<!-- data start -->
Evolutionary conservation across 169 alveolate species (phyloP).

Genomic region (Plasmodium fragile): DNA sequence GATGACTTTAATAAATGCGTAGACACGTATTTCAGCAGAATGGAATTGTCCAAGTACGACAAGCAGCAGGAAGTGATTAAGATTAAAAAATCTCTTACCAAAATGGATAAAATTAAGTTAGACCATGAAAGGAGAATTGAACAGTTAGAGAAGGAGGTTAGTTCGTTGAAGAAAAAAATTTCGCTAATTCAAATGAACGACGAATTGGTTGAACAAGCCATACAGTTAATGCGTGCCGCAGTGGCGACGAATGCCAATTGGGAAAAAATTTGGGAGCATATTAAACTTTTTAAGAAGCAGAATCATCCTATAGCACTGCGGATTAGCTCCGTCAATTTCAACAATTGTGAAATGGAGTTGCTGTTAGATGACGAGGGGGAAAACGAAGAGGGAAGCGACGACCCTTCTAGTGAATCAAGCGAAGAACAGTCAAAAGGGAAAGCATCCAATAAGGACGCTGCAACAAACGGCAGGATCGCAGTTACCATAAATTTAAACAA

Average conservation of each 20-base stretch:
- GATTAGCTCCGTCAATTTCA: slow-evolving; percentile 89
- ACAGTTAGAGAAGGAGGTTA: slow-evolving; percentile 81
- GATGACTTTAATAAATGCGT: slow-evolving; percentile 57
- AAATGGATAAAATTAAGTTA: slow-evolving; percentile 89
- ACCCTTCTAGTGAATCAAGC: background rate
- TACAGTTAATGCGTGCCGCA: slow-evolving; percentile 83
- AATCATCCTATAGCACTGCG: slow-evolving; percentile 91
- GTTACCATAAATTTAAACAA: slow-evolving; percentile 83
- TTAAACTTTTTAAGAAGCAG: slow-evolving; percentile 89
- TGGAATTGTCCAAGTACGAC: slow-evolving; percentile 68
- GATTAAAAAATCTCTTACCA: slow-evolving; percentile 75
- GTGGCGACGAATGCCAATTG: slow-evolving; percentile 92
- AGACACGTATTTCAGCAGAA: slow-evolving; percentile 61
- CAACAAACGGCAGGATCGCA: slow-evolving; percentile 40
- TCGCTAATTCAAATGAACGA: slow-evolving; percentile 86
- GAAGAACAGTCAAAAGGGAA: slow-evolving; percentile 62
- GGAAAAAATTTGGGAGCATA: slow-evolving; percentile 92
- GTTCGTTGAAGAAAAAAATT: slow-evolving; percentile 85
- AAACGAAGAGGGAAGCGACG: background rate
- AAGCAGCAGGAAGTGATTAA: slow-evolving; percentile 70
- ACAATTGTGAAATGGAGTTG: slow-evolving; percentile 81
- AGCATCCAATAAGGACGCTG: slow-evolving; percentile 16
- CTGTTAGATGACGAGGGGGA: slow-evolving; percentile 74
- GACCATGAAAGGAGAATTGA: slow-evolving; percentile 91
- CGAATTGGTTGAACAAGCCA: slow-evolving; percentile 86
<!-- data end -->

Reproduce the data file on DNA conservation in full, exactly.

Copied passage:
Evolutionary conservation across 169 alveolate species (phyloP).

Genomic region (Plasmodium fragile): DNA sequence GATGACTTTAATAAATGCGTAGACACGTATTTCAGCAGAATGGAATTGTCCAAGTACGACAAGCAGCAGGAAGTGATTAAGATTAAAAAATCTCTTACCAAAATGGATAAAATTAAGTTAGACCATGAAAGGAGAATTGAACAGTTAGAGAAGGAGGTTAGTTCGTTGAAGAAAAAAATTTCGCTAATTCAAATGAACGACGAATTGGTTGAACAAGCCATACAGTTAATGCGTGCCGCAGTGGCGACGAATGCCAATTGGGAAAAAATTTGGGAGCATATTAAACTTTTTAAGAAGCAGAATCATCCTATAGCACTGCGGATTAGCTCCGTCAATTTCAACAATTGTGAAATGGAGTTGCTGTTAGATGACGAGGGGGAAAACGAAGAGGGAAGCGACGACCCTTCTAGTGAATCAAGCGAAGAACAGTCAAAAGGGAAAGCATCCAATAAGGACGCTGCAACAAACGGCAGGATCGCAGTTACCATAAATTTAAACAA

Average conservation of each 20-base stretch:
- GATTAGCTCCGTCAATTTCA: slow-evolving; percentile 89
- ACAGTTAGAGAAGGAGGTTA: slow-evolving; percentile 81
- GATGACTTTAATAAATGCGT: slow-evolving; percentile 57
- AAATGGATAAAATTAAGTTA: slow-evolving; percentile 89
- ACCCTTCTAGTGAATCAAGC: background rate
- TACAGTTAATGCGTGCCGCA: slow-evolving; percentile 83
- AATCATCCTATAGCACTGCG: slow-evolving; percentile 91
- GTTACCATAAATTTAAACAA: slow-evolving; percentile 83
- TTAAACTTTTTAAGAAGCAG: slow-evolving; percentile 89
- TGGAATTGTCCAAGTACGAC: slow-evolving; percentile 68
- GATTAAAAAATCTCTTACCA: slow-evolving; percentile 75
- GTGGCGACGAATGCCAATTG: slow-evolving; percentile 92
- AGACACGTATTTCAGCAGAA: slow-evolving; percentile 61
- CAACAAACGGCAGGATCGCA: slow-evolving; percentile 40
- TCGCTAATTCAAATGAACGA: slow-evolving; percentile 86
- GAAGAACAGTCAAAAGGGAA: slow-evolving; percentile 62
- GGAAAAAATTTGGGAGCATA: slow-evolving; percentile 92
- GTTCGTTGAAGAAAAAAATT: slow-evolving; percentile 85
- AAACGAAGAGGGAAGCGACG: background rate
- AAGCAGCAGGAAGTGATTAA: slow-evolving; percentile 70
- ACAATTGTGAAATGGAGTTG: slow-evolving; percentile 81
- AGCATCCAATAAGGACGCTG: slow-evolving; percentile 16
- CTGTTAGATGACGAGGGGGA: slow-evolving; percentile 74
- GACCATGAAAGGAGAATTGA: slow-evolving; percentile 91
- CGAATTGGTTGAACAAGCCA: slow-evolving; percentile 86